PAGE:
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Bosses know that many employees aren't just working on the job, they're also writing personal email. The employer trump card? Monitor employee email activity. But is it legal for your boss to read your email?
Generally, you don't have privacy rights in your emails at work. If you're on your employer's computer system, your employer can monitor your communications, as long as they have a valid reason for doing it.
So what reasons are considered valid?
Purposes for Snooping
If there's no rhyme or reason to it, reading employee email messages may violate federal wiretapping laws, which allow employers to monitor employee e-mail, either:
Some legitimate business reasons can include responding to a colleague's harassment complaint, investigating a data leak, checking the quality of the computer system, or responding to a government request for documents.
Many employers now have email systems that copy all email messages to check for productivity, illegal use, and other issues.
And note that most employers don't monitor your emails just to cramp your Groupon addiction. Screening company emails can help prevent potential liability for a company.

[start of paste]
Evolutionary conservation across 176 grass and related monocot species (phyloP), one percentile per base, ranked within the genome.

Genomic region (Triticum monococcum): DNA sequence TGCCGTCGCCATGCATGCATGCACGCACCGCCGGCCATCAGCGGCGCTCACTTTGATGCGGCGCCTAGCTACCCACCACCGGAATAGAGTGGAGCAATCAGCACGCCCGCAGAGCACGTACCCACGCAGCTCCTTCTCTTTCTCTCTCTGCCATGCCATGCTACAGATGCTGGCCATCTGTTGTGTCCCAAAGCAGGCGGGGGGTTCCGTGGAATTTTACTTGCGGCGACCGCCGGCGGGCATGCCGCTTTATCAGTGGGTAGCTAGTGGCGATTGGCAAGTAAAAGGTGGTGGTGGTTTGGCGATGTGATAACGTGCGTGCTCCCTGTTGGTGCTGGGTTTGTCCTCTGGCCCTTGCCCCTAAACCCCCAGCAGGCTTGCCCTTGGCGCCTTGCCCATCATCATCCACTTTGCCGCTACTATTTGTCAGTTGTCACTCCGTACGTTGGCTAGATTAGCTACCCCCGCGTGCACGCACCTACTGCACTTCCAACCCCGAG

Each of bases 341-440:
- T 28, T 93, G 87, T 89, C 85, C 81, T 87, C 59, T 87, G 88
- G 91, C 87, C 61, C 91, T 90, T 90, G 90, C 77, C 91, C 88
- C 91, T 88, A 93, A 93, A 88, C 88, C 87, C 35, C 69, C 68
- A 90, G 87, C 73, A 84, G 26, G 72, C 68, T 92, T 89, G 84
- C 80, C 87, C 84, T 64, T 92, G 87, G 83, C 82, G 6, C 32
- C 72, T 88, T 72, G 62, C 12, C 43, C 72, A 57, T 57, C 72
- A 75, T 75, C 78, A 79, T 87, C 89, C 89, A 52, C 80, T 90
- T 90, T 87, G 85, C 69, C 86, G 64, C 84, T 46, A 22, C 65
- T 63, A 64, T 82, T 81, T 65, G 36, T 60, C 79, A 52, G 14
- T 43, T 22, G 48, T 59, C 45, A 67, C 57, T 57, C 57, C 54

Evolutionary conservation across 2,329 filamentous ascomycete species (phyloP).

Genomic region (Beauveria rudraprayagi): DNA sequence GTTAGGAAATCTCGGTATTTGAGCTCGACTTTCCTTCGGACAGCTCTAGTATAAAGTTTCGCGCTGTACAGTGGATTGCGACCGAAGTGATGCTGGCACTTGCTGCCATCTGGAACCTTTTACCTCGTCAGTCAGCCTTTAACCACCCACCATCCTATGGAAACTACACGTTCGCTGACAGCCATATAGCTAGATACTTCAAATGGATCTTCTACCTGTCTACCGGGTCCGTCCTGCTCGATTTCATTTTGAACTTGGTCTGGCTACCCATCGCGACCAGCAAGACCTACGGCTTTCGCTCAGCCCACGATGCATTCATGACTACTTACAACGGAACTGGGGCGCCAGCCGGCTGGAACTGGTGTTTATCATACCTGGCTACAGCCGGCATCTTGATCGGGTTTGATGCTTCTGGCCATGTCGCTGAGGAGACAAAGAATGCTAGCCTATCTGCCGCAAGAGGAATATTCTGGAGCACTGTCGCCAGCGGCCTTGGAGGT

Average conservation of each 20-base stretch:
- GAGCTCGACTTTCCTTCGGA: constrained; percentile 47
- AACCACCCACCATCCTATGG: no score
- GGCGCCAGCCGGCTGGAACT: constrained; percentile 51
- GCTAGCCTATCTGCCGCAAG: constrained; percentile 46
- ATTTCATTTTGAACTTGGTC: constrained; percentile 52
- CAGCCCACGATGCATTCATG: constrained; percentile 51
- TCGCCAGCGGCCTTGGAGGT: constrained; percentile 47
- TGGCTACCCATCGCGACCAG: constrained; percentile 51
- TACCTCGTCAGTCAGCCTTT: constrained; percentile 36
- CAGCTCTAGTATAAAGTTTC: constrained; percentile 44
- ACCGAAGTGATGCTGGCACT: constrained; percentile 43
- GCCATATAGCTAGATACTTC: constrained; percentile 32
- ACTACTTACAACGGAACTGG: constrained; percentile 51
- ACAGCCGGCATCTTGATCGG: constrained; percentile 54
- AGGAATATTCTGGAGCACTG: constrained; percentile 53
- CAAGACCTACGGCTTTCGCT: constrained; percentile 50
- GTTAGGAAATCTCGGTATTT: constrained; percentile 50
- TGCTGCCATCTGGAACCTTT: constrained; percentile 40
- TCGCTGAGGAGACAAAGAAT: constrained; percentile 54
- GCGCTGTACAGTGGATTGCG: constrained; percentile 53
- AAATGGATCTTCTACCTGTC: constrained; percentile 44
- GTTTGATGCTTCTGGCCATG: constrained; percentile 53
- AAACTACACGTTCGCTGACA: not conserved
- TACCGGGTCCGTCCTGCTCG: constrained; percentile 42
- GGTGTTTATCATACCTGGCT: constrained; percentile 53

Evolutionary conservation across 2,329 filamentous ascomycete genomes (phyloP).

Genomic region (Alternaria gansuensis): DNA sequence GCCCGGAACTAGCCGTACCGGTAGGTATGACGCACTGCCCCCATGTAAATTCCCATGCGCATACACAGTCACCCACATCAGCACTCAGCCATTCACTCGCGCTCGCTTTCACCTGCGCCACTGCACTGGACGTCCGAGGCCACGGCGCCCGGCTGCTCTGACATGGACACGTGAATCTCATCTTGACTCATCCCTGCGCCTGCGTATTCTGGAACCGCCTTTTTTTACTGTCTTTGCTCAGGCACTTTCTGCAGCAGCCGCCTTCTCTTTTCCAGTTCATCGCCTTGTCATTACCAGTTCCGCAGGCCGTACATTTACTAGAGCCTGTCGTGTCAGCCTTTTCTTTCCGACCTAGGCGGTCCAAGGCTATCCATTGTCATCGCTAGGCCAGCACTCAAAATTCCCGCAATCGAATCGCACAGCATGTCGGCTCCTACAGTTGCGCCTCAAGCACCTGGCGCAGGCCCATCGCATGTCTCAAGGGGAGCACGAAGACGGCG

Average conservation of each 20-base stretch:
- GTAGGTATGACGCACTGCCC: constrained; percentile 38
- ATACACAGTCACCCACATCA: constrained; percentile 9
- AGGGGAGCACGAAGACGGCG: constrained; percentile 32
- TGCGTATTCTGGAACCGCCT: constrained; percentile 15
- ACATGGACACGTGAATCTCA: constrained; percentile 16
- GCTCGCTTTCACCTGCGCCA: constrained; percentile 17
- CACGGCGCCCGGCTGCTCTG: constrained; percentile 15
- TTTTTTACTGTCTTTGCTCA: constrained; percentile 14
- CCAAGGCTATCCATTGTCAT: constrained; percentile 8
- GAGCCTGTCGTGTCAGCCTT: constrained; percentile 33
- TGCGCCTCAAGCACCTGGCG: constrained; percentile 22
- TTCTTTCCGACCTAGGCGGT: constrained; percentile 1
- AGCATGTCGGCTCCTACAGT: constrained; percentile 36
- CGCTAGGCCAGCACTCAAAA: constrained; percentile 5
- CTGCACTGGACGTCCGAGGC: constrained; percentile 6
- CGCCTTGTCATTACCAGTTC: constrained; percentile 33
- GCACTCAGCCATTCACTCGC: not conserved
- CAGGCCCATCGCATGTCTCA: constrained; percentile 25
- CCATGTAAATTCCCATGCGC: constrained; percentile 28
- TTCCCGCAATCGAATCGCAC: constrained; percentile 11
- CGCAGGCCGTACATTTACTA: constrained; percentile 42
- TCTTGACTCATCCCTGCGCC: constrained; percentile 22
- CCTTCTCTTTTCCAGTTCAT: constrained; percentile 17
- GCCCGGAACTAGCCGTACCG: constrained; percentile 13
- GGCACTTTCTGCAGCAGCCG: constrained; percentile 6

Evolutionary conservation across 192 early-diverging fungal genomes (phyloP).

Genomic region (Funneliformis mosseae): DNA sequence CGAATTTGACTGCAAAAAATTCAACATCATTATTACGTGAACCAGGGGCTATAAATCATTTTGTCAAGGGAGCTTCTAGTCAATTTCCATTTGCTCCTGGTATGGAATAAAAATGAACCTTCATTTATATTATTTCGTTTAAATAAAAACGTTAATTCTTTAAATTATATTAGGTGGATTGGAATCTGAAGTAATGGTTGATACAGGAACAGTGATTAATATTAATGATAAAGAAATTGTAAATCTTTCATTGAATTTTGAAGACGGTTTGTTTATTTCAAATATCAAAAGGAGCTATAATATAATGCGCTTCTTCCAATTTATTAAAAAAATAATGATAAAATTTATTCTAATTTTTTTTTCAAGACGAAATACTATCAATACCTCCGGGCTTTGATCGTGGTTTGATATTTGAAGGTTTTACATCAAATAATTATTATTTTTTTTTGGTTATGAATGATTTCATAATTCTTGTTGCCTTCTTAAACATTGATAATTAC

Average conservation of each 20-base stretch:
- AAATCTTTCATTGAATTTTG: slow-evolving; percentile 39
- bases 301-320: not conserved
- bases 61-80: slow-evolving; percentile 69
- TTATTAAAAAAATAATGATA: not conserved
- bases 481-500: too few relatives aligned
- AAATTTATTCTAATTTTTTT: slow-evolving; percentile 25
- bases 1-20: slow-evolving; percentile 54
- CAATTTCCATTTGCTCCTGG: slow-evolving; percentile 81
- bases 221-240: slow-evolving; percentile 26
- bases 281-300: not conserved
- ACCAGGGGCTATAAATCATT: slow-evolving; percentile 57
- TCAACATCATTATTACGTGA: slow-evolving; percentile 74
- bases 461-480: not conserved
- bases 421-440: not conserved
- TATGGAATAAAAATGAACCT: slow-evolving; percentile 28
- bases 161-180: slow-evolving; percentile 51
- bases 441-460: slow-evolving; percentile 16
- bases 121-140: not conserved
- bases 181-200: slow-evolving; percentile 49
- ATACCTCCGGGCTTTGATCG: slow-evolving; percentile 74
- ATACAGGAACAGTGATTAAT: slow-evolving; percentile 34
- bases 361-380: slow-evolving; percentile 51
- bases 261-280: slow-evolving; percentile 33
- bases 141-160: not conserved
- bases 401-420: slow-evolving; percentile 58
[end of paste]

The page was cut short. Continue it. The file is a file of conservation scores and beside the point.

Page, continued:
For example, when you use your company email account to email any outside party, whatever you say could potentially be construed as being endorsed by your company. This could be a humiliating legal nightmare for your employer, especially if your comments include discriminatory or offensive material.
What Employees Can Do
You want your cubicle to be your safe space, and no one likes the idea of working for a "Big Brother" who's always watching. That's why most workplaces have office email policies in place that typically describe:
If your workplace doesn't have such a policy, or if you've never seen it, ask your boss or your human resources manager about it.
Also use the common sense your mama gave you. If she'd be wagging her finger if she saw what you were writing, don't do it at work -- or maybe ever. An email with one -- or 10, maybe -- adorable puppy pics is fine. Racist rants, not so much.